Voices Across the Color Line: The Atlanta Student Movement
Monday, March 15, 2010 - Saturday, September 25, 2010
The Atlanta Student Movement emerged out of the fight for justice and equality for African Americans during the Civil Rights Movement in the 1960s. Students from Atlanta University Center schools formed the Committee on Appeal for Human Rights to help define their role in the struggle. On March 9, 1960, student leaders from the AUC schools published “An Appeal for Human Rights,” a full-page advertisement in the Atlanta Constitution, Atlanta Journal, Atlanta Daily World, and, eventually, The New York Times. The appeal was followed by the first organized sit-ins with students from the AUC schools on March 15, 1960. Through collective, nonviolent direct action, African American students in Atlanta successfully challenged Jim Crow laws and, with students throughout the South, triggered one of the most significant movements for social change in America.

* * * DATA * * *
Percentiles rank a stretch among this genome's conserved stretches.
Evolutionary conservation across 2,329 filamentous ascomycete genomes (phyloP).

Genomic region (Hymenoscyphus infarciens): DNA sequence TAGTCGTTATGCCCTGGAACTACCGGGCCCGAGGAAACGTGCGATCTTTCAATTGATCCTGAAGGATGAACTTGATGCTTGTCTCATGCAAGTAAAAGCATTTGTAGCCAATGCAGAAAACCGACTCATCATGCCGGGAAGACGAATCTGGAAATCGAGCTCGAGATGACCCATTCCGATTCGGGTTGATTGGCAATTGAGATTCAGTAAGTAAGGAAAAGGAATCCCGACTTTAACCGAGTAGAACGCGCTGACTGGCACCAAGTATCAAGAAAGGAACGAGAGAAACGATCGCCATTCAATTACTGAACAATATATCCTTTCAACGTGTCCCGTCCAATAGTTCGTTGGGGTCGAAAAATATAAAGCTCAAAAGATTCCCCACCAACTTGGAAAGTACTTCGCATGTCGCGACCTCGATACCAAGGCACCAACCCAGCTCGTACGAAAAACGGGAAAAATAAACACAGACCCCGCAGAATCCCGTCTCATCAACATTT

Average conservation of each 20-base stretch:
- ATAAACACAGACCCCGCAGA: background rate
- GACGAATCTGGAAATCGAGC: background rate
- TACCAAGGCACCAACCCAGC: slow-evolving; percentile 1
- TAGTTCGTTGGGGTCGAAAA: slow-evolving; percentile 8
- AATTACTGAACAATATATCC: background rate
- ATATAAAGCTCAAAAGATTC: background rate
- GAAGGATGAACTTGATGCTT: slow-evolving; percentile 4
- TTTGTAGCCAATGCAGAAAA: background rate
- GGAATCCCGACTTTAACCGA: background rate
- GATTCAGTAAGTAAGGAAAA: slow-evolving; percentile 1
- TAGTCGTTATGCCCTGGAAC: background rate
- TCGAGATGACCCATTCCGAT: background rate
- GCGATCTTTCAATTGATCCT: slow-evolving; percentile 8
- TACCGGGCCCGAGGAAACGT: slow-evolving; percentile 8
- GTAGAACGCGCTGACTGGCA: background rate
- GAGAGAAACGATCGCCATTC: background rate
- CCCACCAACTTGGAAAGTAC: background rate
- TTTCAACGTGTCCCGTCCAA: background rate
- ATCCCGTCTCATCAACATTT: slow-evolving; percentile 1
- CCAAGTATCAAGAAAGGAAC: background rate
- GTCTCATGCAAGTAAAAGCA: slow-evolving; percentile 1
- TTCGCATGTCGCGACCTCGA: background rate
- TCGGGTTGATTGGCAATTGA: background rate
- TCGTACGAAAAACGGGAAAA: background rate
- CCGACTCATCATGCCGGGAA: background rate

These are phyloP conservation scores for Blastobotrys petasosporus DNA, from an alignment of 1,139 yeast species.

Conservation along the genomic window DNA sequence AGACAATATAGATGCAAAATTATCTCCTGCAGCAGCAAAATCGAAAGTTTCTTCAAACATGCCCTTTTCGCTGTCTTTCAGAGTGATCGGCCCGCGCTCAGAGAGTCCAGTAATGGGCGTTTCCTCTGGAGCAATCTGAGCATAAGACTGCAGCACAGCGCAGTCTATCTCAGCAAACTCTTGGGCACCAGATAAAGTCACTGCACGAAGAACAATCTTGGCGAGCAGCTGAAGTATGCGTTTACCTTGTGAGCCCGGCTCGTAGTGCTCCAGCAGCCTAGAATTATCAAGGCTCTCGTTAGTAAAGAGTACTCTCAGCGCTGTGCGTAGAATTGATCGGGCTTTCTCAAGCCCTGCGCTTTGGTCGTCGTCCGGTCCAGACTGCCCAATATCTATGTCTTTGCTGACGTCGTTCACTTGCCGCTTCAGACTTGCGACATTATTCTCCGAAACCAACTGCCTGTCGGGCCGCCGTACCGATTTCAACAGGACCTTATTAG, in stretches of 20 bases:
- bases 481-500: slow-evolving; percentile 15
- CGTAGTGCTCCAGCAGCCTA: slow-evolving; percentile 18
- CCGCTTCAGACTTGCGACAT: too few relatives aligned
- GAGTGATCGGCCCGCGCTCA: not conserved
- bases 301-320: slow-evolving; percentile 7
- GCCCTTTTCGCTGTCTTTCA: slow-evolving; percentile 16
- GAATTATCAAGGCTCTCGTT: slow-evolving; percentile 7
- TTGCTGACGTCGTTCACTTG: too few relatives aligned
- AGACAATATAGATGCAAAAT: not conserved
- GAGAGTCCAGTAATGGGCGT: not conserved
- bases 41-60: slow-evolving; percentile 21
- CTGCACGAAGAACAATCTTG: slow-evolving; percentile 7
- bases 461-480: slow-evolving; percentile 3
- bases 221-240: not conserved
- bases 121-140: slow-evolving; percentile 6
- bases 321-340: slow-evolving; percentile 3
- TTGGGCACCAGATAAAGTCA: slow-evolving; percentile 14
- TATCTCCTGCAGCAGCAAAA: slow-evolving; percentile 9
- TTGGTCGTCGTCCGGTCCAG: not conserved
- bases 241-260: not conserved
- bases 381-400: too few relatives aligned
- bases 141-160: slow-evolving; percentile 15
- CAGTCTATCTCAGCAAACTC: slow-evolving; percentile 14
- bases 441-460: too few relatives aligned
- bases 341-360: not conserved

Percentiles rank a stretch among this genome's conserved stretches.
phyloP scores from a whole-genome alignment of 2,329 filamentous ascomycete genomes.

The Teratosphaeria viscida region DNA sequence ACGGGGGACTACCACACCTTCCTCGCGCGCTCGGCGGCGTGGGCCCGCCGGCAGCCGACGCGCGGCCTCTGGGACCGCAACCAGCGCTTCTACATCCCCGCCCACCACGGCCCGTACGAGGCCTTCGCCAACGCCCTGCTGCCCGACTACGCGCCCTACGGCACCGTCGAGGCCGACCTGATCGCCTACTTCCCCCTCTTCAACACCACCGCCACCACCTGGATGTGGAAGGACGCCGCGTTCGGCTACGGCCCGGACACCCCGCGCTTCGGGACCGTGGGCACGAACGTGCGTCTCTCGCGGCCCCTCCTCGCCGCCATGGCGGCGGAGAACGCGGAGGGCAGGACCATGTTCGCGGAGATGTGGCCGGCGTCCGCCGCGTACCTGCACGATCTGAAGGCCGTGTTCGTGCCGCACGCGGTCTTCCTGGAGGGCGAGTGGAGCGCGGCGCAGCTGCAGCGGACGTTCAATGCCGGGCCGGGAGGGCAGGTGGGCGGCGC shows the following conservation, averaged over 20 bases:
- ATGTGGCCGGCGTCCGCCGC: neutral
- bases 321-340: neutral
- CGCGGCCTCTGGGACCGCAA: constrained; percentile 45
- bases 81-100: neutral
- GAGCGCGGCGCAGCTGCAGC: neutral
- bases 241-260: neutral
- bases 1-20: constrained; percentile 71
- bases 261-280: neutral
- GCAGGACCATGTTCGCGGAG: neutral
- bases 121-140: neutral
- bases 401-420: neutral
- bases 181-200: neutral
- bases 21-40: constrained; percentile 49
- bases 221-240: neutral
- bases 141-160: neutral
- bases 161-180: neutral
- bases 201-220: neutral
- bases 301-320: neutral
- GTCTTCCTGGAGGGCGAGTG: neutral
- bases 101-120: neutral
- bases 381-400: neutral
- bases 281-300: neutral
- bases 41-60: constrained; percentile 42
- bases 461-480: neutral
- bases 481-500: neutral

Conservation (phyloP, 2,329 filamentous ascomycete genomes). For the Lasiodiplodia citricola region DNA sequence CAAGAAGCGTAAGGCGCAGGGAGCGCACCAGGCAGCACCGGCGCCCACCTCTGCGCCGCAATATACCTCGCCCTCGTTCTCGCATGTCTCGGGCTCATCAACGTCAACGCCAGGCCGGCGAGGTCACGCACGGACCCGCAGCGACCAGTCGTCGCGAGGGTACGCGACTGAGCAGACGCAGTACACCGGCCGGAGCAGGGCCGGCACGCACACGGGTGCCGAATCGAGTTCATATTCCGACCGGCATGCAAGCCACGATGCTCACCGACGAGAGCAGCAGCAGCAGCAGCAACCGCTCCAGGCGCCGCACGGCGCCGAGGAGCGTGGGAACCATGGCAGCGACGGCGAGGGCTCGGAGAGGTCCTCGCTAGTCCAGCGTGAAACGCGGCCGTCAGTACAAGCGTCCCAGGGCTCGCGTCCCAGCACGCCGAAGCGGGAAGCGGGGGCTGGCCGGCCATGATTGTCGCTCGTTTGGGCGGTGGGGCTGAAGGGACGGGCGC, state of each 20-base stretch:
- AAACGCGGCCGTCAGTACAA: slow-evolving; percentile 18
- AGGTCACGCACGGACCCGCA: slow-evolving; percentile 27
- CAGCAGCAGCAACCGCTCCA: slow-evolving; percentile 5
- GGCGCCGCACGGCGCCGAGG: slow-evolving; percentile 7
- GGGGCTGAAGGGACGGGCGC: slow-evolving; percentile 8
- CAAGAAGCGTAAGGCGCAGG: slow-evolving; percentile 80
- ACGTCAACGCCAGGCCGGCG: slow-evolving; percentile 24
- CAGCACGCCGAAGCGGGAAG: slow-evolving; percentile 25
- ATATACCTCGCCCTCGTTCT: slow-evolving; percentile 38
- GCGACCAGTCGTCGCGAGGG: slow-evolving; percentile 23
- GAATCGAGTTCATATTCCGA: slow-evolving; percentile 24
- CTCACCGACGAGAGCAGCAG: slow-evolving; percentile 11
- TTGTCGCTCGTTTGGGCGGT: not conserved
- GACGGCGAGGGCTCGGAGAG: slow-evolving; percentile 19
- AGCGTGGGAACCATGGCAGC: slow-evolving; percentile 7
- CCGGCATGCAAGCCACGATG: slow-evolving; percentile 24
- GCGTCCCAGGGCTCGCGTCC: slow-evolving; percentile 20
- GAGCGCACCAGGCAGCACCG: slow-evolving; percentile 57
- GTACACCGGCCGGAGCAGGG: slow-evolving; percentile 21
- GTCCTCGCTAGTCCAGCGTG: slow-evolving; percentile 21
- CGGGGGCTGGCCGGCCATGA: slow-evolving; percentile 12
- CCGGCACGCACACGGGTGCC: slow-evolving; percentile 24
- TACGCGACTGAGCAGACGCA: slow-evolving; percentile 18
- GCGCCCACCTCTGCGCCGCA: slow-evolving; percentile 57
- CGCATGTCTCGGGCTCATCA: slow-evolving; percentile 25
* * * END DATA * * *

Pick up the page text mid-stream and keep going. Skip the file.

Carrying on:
Through photographs, documents, and contemporary oral history interviews with Atlanta student leaders, Voices Across the Color Line commemorates the 50th anniversary of the formation of the Atlanta Student Movement. The exhibition celebrates the contributions of the individuals whose bravery, perseverance, and commitment to equality changed the city of Atlanta and our nation.
Located in the Kenan Research Center at the Atlanta History Center, this exhibition is free of charge and open Wednesday – Saturday.